The Bitcoin market continues to show relative weakness in both price and on-chain activity this week. Prices have traded within the recent consolidation range, marking down from an early week high of $41,295, to a low of $33,818 over the weekend.
On-chain activity across the board is remarkably low across Bitcoin and Ethereum, with demand for block-space falling to levels last seen in 2020. However, whilst low demand for transactions is a generally bearish insight, it also reflects an unwillingness of strong hands to spend at these prices. Are they waiting for a relief rally?
Simultaneously, a seismic shift is underway in the Chinese mining markets as multiple regions enforce bans on the industry. This week we will explore the observable on-chain impact of both changes in hash-power, and in miner spending behaviour.
It is very quite on-chain.
Both Bitcoin and Ethereum have experienced dramatic slow-downs in on-chain activity with active addresses and total transfer volume falling back to 2020 and early 2021 levels. Bitcoin active addresses have fallen by 24% from the generally sustained peak of 1.16M from March to early May. The current activity of 884k addresses was last seen this time last year.
For Ethereum, the fall in active addresses has been even larger, dropping 30% from the brief peak of around 676k addresses. Activity is now down to 474k addresses/day, last seen in Q1 2021.
When it comes to USD value settled on the networks, the decline in activity is even more dramatic. Both Bitcoin (change-adjusted) and Ethereum (ETH transfers) are settling -63% and -68% less USD value respectively, compared to the recent highs set in May.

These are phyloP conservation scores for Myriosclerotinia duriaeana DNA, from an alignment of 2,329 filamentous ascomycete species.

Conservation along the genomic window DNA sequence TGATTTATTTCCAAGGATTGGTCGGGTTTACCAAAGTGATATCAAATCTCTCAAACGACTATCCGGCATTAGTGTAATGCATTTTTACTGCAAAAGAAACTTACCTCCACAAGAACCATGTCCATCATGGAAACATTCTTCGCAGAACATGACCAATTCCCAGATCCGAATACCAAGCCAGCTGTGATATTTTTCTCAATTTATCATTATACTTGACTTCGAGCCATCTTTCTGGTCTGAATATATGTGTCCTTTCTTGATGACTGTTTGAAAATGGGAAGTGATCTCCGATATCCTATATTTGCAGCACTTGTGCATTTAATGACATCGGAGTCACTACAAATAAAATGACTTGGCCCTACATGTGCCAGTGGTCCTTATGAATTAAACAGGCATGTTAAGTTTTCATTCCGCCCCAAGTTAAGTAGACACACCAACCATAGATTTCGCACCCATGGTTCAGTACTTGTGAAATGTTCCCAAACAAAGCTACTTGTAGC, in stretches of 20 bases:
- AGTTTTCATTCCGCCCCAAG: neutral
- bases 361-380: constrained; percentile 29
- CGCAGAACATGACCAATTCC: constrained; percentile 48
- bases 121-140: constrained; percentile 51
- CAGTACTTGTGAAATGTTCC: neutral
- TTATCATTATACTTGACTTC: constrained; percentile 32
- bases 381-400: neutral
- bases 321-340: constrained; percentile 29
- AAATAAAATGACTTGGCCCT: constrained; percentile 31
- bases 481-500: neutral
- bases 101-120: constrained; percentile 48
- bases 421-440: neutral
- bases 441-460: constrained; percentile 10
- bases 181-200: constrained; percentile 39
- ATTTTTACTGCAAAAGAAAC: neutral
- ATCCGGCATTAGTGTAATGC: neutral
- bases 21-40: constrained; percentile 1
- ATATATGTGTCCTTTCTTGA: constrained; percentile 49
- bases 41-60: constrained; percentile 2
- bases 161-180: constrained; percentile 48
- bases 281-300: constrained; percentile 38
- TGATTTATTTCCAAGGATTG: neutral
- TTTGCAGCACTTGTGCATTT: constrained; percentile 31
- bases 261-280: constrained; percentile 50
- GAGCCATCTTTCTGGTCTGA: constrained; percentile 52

Bitcoin is settling around $18.3B per day, whilst Ethereum is settling $5B/day in ETH transfers, both demonstrating equivalent volume to Q1 2021.
Naturally, the priority fees for inclusion in the next block have fallen significantly as network congestion almost completely clears. Bitcoin total fees paid have fallen to just under 30BTC/day (~$1.2M), coincident with levels in late 2019 and early 2020. This currently represents around 4% of miner revenue with the block-subsidy making up the remaining 96%.
For Ethereum, daily fee revenue has fallen from over 15k ETH/day in early May to just 1.9k ($4.34M). This represents around 10% of total miner revenue being sourced from transaction fees. We have to look as far back as June 2020, before ‘DeFi Summer’, to find similar levels of transaction fees paid.
Supply and Spending Behaviour
From a macro perspective, there are remarkable similarities to the 2017 macro peak in regards to the balance of supply held by Long (blue) and Short (red) Term Holders. The chart below shows the relative supply held by each cohort and whether they are in profit (dark colours) or loss (light colours).
After reaching ‘Peak HODL’ (maximum LTH supply), both cycles demonstrated a macro distribution event, as BTC wealth is transferred from Long term to Short term holders. After the top was put in, we have started to see the opposite effect, where Long-term holders stop spending and begin re-accumulating, despite their coins often falling into an unrealised loss.
Since the $64k top, Long-term holders own an additional 5.25% of the circulating supply of which 1.5% of this is currently underwater (held at an unrealised loss). Despite prices approaching the cost basis for many long-term holders, they continue to HODL on.
If we investigate aggregate spending behaviour over the last year, we see the proportion of young coins (those < 1yr old, excl. < 1day) on the move has continued to increase as a proportion of transaction flow. In the last few months, we see younger coins accounting for over 45% of the total transaction count. This is most likely a result of newer market entrants:
- Buying the euphoric top and then,
- Selling in capitulation and amidst the current choppy conditions.